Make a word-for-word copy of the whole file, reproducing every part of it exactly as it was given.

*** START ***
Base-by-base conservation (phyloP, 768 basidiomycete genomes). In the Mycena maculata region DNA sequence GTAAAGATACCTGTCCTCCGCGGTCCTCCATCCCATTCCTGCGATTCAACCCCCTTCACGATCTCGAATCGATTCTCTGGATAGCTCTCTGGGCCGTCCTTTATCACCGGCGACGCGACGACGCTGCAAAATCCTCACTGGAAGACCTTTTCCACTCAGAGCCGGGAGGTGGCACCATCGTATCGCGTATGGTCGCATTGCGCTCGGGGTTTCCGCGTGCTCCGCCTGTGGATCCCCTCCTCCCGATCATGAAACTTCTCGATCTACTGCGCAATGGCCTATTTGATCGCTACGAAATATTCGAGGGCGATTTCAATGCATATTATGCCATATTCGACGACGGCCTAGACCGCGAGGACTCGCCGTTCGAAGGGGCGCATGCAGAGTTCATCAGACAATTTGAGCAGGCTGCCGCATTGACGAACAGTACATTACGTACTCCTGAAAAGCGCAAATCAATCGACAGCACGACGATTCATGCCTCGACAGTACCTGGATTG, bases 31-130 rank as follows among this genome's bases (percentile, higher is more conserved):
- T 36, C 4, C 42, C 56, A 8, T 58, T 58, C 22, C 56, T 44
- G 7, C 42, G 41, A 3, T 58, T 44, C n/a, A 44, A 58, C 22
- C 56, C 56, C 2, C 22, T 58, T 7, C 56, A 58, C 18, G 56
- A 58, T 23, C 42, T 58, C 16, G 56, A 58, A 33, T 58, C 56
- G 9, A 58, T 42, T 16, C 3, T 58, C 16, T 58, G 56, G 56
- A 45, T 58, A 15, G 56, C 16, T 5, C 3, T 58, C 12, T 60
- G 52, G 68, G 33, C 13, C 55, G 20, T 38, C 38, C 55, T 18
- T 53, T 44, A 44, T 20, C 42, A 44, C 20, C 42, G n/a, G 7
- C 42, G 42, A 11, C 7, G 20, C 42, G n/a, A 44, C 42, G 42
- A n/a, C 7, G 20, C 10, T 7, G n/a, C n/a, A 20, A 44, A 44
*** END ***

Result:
Base-by-base conservation (phyloP, 768 basidiomycete genomes). In the Mycena maculata region DNA sequence GTAAAGATACCTGTCCTCCGCGGTCCTCCATCCCATTCCTGCGATTCAACCCCCTTCACGATCTCGAATCGATTCTCTGGATAGCTCTCTGGGCCGTCCTTTATCACCGGCGACGCGACGACGCTGCAAAATCCTCACTGGAAGACCTTTTCCACTCAGAGCCGGGAGGTGGCACCATCGTATCGCGTATGGTCGCATTGCGCTCGGGGTTTCCGCGTGCTCCGCCTGTGGATCCCCTCCTCCCGATCATGAAACTTCTCGATCTACTGCGCAATGGCCTATTTGATCGCTACGAAATATTCGAGGGCGATTTCAATGCATATTATGCCATATTCGACGACGGCCTAGACCGCGAGGACTCGCCGTTCGAAGGGGCGCATGCAGAGTTCATCAGACAATTTGAGCAGGCTGCCGCATTGACGAACAGTACATTACGTACTCCTGAAAAGCGCAAATCAATCGACAGCACGACGATTCATGCCTCGACAGTACCTGGATTG, bases 31-130 rank as follows among this genome's bases (percentile, higher is more conserved):
- T 36, C 4, C 42, C 56, A 8, T 58, T 58, C 22, C 56, T 44
- G 7, C 42, G 41, A 3, T 58, T 44, C n/a, A 44, A 58, C 22
- C 56, C 56, C 2, C 22, T 58, T 7, C 56, A 58, C 18, G 56
- A 58, T 23, C 42, T 58, C 16, G 56, A 58, A 33, T 58, C 56
- G 9, A 58, T 42, T 16, C 3, T 58, C 16, T 58, G 56, G 56
- A 45, T 58, A 15, G 56, C 16, T 5, C 3, T 58, C 12, T 60
- G 52, G 68, G 33, C 13, C 55, G 20, T 38, C 38, C 55, T 18
- T 53, T 44, A 44, T 20, C 42, A 44, C 20, C 42, G n/a, G 7
- C 42, G 42, A 11, C 7, G 20, C 42, G n/a, A 44, C 42, G 42
- A n/a, C 7, G 20, C 10, T 7, G n/a, C n/a, A 20, A 44, A 44